An excellent summary of the basics of groundwater from the California Water Blog.
Groundwater has been receiving a lot of attention lately, and for good reason. California is the heaviest groundwater user in the nation, and our use is increasing after recent, multiple dry years.
The Sustainable Groundwater Supply Act of 2014 set a fundamentally new state water policy to manage and monitor the state’s groundwater supply.
The effects will be far-reaching: groundwater accounts for about 40 percent of the state’s average annual water supply – about 16.5 million acre-feet, or roughly four full Lake Shastas every year. During drought years, groundwater can make up more than 65 percent of water supply. For more than 6 million urban users, groundwater is their only supply.
But improving groundwater management is complicated by misperceptions of how groundwater works and implementation challenges at state and local levels.
Against the backdrop of new groundwater legislation and ongoing drought conditions, the 2016 UC Davis California Water Policy Seminar Series will focus on groundwater, revisiting many of the issues covered during the Winter 2015 series. Nine presentations from policymakers, hydrologists, legal experts, economists and water managers discussed California’s management of groundwater – its past, present and future.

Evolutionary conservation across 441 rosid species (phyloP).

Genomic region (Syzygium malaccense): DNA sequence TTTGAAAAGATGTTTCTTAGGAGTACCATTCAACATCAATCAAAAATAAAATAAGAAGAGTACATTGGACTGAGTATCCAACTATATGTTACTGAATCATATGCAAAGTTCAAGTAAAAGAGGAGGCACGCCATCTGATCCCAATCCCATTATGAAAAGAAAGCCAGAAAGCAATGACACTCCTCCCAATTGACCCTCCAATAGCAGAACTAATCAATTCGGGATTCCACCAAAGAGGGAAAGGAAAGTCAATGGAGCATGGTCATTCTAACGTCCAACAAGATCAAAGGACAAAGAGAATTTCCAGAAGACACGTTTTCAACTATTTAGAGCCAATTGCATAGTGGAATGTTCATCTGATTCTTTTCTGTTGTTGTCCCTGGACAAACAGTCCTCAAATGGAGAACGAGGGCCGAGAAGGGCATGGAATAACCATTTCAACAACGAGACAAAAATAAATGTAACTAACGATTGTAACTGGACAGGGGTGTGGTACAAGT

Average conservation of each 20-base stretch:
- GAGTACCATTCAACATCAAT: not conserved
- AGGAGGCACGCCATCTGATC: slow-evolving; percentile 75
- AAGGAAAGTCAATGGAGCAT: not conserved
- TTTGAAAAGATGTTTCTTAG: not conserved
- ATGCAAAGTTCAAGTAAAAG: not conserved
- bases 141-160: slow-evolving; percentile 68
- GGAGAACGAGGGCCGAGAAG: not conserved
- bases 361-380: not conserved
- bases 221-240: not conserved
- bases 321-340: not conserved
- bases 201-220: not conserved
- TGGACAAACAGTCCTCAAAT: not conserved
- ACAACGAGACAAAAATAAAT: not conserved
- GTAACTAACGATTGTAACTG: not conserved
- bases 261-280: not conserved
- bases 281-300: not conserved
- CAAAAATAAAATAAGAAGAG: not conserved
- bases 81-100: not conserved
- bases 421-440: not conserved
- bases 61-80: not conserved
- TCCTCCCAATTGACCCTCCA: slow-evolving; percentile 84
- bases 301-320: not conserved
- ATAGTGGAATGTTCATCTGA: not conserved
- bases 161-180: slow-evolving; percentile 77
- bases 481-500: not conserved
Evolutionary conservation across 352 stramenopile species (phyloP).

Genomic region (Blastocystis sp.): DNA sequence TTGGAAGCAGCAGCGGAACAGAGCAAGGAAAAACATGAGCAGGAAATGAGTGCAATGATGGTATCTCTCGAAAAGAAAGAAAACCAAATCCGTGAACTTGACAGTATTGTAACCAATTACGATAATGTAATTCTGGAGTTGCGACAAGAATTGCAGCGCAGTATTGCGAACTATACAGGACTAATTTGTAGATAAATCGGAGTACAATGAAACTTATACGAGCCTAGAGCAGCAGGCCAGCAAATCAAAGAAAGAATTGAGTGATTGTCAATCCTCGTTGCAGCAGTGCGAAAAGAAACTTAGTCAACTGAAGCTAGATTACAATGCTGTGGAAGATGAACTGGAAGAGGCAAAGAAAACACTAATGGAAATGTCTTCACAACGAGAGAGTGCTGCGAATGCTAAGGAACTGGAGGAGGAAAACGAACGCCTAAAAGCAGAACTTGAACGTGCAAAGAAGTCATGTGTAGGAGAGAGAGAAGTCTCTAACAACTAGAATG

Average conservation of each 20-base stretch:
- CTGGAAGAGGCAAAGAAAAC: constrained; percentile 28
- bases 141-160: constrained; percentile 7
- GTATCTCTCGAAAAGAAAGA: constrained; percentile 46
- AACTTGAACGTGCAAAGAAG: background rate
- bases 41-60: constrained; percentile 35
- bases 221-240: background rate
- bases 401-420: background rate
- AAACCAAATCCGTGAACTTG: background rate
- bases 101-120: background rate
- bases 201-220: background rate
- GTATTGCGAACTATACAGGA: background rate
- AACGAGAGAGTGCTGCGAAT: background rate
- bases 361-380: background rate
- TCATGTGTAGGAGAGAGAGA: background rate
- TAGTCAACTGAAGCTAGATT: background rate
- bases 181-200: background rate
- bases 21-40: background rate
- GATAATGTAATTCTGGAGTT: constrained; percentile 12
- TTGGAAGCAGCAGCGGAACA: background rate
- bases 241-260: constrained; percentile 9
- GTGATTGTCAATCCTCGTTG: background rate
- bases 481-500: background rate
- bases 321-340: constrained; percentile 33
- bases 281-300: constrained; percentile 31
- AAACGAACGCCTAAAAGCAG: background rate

Groundwater – the basics
Tucked away beneath our feet, it’s hard to understand what we cannot see. Dr. Graham Fogg shined a light on the mysteries of groundwater. It doesn’t look the way we imagine it to look or necessarily work the way we think it does, Dr. Fogg cautioned.
“You see a lot of pictures where it’s all blue and there’s these little lenses,” he said. “People look at these enough and they get the idea that the system here in the Central Valley is really like that; it’s actually nothing like that.”
Take an in-depth look at aquifer systems with Dr. Graham Fogg: Groundwater Problems and Prospects, part 1: An overview of groundwater
Groundwater does not work in isolation – groundwater interacts with the surface waters above it and sometimes beyond. That connection was explored further with Maurice Hall, who helped draft the SGMA legislation in his previous position with The Nature Conservancy.
“If you have a lot of different wells, you can lower the water levels over miles and miles and miles of aquifer,” he said. “When you do that and the groundwater levels in the surrounding areas are lower than the stream, the stream loses water to groundwater.”